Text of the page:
Theistic Satanism: Home > Satan as Muse > FAQ

Frequently Asked Questions
about Diane Vera's personal beliefs

Copyright © 2003 by Diane Vera. All rights reserved.

This FAQ is a work in progress. More questions and answers will be added later.

  1. Who or what do you believe Satan is?
  2. What do you mean by "dark"? Doesn't "darkness" mean "evil" or "ignorance"?
  3. Do you consider the Jehovah of the Bible to be the evil one?
  4. Do you believe in an afterlife?
  5. In your Invocation to Satan, what is "Hell"?

See also the separate FAQ about theistic Satanism in general.

If you have questions that are not addressed in either of these two FAQ files, then you're invited to join the appropriate one of my email groups (such as Theistic-Satanists-and-others-2) and ask your questions there.

  1. Who or what do you believe Satan is?

    Please see the Summary of my beliefs and other articles listed on the page titled Satan as the Muse of our civilization. See also the Theology of the Church of Azazel.

  2. What do you mean by "dark"? Doesn't "darkness" mean "evil" or "ignorance"?

    "Darkness" can mean many different things, not necessarily "evil." When I use the word "dark," I am usually referring to one of the following:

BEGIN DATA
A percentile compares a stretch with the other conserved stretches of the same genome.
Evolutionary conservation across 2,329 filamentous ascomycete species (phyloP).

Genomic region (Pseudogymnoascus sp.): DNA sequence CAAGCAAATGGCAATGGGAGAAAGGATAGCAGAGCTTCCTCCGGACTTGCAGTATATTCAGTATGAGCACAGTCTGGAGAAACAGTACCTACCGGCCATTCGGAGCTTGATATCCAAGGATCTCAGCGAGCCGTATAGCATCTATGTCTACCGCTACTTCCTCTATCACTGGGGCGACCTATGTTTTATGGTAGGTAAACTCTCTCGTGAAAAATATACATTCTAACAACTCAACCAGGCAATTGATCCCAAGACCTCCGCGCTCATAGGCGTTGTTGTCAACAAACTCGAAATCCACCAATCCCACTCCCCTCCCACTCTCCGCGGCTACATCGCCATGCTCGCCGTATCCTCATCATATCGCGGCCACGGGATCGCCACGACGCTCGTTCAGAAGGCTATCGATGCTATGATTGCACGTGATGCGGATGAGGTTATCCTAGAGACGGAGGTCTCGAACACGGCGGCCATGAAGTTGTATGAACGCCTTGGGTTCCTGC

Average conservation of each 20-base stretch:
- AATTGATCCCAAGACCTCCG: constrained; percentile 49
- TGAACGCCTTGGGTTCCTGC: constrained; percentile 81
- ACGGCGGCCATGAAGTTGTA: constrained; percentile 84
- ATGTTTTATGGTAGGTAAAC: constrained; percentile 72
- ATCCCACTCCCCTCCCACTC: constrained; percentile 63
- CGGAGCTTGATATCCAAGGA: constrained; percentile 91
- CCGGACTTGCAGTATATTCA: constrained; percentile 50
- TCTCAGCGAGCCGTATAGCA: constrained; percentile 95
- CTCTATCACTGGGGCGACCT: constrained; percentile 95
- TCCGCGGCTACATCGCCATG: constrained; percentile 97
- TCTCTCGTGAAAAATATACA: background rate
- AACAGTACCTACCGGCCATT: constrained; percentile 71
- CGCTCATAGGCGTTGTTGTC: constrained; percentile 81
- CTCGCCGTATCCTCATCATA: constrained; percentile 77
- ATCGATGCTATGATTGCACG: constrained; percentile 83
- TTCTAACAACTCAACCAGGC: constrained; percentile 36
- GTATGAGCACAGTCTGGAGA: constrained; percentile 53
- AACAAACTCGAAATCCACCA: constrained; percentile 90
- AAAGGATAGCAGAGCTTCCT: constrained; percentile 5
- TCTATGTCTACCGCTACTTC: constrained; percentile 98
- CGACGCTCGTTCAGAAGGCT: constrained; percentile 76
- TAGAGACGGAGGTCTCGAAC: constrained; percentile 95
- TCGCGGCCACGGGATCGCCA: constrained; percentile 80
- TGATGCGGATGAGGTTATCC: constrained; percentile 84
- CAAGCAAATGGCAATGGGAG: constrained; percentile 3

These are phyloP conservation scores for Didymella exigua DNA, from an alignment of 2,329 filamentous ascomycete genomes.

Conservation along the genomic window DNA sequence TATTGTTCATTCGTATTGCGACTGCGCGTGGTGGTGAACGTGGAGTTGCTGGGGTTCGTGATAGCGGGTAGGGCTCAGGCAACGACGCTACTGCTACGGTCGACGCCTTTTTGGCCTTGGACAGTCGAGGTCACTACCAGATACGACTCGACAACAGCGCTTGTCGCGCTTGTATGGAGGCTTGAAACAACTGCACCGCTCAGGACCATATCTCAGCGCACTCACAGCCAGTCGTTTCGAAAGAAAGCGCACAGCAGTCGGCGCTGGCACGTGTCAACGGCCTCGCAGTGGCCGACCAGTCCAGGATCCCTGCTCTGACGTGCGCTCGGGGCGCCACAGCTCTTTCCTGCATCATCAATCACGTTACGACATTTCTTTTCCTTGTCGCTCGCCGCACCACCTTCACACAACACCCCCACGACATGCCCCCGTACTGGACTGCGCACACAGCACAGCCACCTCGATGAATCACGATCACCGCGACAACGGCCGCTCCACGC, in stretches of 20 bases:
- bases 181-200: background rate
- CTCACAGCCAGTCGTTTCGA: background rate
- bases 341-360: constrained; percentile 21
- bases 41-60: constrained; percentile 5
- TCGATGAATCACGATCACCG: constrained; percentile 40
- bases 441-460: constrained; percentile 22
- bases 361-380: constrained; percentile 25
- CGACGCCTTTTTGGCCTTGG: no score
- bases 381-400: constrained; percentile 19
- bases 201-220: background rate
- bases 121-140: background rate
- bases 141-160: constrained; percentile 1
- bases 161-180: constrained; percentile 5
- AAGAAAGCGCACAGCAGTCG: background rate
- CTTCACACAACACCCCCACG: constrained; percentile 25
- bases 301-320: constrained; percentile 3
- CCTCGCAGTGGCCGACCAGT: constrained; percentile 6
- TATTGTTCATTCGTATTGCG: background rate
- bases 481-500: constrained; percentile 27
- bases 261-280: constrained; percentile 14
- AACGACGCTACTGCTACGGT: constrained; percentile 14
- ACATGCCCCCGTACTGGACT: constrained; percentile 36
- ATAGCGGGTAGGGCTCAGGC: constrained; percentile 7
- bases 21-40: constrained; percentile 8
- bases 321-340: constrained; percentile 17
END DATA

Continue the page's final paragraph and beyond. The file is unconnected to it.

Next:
• What, for lack of a better term, I call "dark energy." Alas, I have no other words to describe it. The best I can do, by way of describing it, would be to refer you to certain pieces of music that evoke somewhat similar feelings, though to a lesser degree. Examples include Bach's Passacaglia and Fugue in C Minor (especially the opening "Passacaglia" part) and the "O Fortuna" chorus of Carl Orff's Carmina Burana.

    • All things yet unknown. Satan encourages us to rise to the challenge of exploring unknown realms -- or at least learning about them, one way or another -- rather than shrinking from them out of blind fear.

    • Things that are unknown because they are forbidden/taboo. Yes, this does mean things that are popularly considered "evil," justifiably or not. As Satanists, we claim the right to at least look at all forbidden things and make our own decisions about them, rather than blindly accepting society's dictates.

    • The unseen realms, i.e. the spirit world. I think it's good to be frank about the fact that we know very little about the spirit world. I am skeptical of all claims of know-it-all "enlightenment," though some people do know more than others.

    • The "dark" parts of our minds, i.e. the subconscious mind. Creativity requires one to be in touch with this.

  3. Do you consider the Jehovah of the Bible to be the evil one?

    I don't think of any deity as either all-good or all-evil. The Jehovah of the Bible is certainly nasty in many ways, and the religions that worship him have certainly caused various kinds of harm to many people. Yet there are also quite a few people who seem genuinely happy as followers of that "God." Insofar as those people mind their own business and don't try to impose their beliefs or morals on other people by force of law, there's no reason to object.